Dana L - totally am there with ya! it’s so hard when things move so fast these days. there’s a local photographer who has come out with 3 different ideas I’ve had before me! it’s crazy- was she in my head?! but can’t be afraid to dream on and act fast :)

July 18, 2014 - 12:17 am

Jenn - Thank you so much for this! There have been so many times that I have had wonderfully lovely ideas, and the next day someone else will launch my idea. Then paralyzed in the fear that folks will think I’M copying, I just wouldn’t proceed. And really, who does that benefit?!! Not me because that was my dream. Not my client because they deserved my wonderful idea. So.. From now on I am putting my blinders on and moving forward on the things that make me tick. :)

Thanks again!!!!

Favorite Film Cameras For Beginners

You’ve been eyeballing all those pretty pastel-y shots and want to take your creativity to a new level. You don’t know if you’ll do it for work or fun, but something about the nostalgia of shooting film appeals to you, the need to slow down and soak it all in. You’ve scoured forums, read books and now know nothing is better than learning through practice. It’s time to take a leap and purchase a film camera. Just do it already, shesh! But…what to buy? I have two suggestions for finding + purchasing your first film camera:

1. Start Simple: If you’re itching to be shooting and learning the ropes but aren’t sure of the ‘look’ you’re most drawn to, pick up a modestly priced camera, or heck, dig one out of your closet! I am willing to bet a family member or friend has an old Canon Rebel or Nikkor they’d be happy to let you borrow. Then grab some 35mm film and start practicing! I’d absolutely say start with a 35mm camera paired with 35mm film as it’s slightly more accessible than 120 film (and their medium format camera counterparts), more affordable, and offers more frames on a roll (36 frames vs. 16 on a roll of 120).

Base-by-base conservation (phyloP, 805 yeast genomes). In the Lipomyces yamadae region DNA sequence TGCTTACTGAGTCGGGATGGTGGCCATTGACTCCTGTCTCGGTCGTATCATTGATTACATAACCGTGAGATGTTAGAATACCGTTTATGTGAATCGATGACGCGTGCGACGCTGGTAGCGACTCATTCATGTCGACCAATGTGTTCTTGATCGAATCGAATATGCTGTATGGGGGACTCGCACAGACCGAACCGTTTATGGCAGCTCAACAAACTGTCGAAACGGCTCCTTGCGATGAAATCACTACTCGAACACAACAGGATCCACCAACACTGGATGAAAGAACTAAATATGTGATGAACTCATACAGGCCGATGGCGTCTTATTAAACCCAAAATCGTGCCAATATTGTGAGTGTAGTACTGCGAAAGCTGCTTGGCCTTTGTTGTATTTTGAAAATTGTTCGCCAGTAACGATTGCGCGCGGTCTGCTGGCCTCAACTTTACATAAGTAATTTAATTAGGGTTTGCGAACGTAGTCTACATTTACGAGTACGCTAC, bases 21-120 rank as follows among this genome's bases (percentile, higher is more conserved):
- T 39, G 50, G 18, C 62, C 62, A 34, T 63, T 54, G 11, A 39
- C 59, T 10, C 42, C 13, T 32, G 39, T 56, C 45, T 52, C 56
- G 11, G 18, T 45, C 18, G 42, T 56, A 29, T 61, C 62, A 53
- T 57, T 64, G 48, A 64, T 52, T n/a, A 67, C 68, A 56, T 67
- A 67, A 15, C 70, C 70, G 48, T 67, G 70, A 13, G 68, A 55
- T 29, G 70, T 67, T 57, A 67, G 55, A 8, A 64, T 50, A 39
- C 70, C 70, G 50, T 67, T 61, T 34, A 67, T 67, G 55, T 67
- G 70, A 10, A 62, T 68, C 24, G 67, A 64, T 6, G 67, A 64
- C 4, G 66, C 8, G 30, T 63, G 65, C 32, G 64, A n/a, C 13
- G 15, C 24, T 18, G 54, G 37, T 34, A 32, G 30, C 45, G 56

2. Do research: If the the idea of more complex or interesting cameras intrigue you (like the Yashica Mat G–it shoots frames in 6×6 squares!), do a bit of googling. Find what you think may be a great deal on Ebay but not sure if the camera style is up your alley? Search the model on Flickr and see what types of photos turn up! This will give you an idea of the images each camera is capable of producing.


//35mm:  easily accessible, affordable, and fun! Typically the most similar to current digital set-ups. 

Canon EOS-1N ($150 via Ebay): Has 5 focusing points which can be selected manually (similar to your current digital camera). It also allows for 1/2 and 1/2 exposure increments, which means you can be more precise with your settings (my Contax only allows full stops in shutter speed!). I personally use this camera during weddings for wider shots + fast moving candids.

Canon EOS-1V ($300-$500 via Ebay) Boasts 45 focus points, which is helpful when trying to nail a shot in film!

I am a fan of each of these Canon cameras because they both are compatible with current Canon lenses and have a very similar set-up to their digital counterparts which makes the transition to shooting film a lot easier, less intimidating, and financial do-able! They also imprint (not like the werewolves) camera data onto your film, kinda like “metadata”, so when you get your negatives back you can see what the settings were for each frame. This is exceptionally helpful when learning. (I’d also encourage you to take notes as you shoot instead of waiting for the negatives to see your settings–those can sometimes take a while to receive from your developer). Paired with a 50mm 1.2 these babies are gorgeous! They do, however, introduce more grain into photos than medium format cameras.